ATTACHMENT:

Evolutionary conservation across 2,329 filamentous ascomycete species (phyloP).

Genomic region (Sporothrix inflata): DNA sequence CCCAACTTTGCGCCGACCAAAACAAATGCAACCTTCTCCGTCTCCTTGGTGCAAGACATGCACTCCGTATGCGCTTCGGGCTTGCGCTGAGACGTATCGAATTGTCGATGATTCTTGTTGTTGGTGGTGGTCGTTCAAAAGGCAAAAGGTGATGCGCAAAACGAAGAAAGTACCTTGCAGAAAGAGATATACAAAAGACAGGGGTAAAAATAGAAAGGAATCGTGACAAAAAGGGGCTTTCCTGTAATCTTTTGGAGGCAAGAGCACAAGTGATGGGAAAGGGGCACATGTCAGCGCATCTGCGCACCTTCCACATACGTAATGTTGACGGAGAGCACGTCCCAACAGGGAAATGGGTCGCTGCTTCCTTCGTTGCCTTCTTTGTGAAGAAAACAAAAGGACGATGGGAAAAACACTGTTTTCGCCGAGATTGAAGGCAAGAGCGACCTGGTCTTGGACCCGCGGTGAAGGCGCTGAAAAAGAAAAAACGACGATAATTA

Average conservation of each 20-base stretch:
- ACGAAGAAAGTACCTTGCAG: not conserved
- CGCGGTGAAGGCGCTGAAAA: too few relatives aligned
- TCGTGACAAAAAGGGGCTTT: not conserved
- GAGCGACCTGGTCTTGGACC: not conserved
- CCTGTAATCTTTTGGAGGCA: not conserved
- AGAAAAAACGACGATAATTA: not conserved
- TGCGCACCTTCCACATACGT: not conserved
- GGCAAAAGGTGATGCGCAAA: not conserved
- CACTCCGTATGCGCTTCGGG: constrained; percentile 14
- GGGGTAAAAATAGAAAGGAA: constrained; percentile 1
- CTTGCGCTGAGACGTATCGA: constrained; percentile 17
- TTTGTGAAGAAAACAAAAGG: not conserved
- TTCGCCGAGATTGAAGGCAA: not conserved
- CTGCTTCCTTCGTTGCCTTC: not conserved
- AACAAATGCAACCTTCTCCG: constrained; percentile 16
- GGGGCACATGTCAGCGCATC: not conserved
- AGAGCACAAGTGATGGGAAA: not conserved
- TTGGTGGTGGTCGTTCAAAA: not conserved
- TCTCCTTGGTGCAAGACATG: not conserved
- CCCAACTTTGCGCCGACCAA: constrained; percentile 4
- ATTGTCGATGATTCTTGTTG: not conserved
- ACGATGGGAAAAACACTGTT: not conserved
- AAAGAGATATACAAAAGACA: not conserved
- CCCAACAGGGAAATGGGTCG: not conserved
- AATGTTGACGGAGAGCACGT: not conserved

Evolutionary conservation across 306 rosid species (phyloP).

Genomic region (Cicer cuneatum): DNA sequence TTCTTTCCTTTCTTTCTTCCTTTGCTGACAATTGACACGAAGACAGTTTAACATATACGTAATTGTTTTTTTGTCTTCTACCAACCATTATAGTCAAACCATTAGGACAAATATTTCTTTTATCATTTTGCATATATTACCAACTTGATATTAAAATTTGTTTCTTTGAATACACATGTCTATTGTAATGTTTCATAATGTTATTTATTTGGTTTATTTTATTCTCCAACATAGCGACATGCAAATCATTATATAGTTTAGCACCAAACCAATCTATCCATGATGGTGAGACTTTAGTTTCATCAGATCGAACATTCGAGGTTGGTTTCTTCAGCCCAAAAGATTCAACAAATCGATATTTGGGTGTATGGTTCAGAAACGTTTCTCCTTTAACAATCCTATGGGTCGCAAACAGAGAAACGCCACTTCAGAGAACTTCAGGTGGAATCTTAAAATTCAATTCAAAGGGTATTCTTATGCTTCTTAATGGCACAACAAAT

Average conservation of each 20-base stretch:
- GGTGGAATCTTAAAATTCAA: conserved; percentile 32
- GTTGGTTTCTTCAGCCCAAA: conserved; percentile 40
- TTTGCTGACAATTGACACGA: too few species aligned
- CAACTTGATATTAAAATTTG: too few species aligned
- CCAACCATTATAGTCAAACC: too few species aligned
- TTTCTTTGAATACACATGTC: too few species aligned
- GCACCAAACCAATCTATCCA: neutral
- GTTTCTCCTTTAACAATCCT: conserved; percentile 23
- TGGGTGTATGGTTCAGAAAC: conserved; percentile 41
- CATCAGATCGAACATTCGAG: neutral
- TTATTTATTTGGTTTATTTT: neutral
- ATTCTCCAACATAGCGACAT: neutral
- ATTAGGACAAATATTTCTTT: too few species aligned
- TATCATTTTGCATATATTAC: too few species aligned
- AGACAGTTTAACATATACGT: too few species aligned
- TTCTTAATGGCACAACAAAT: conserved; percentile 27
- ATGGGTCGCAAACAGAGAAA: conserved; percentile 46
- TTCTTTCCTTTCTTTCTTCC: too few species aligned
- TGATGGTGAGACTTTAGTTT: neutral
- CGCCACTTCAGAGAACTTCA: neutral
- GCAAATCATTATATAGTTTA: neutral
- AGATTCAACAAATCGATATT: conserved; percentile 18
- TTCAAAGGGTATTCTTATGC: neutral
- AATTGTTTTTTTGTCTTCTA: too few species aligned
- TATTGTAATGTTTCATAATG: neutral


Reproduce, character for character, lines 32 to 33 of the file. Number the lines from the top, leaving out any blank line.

- GGTGGAATCTTAAAATTCAA: conserved; percentile 32
- GTTGGTTTCTTCAGCCCAAA: conserved; percentile 40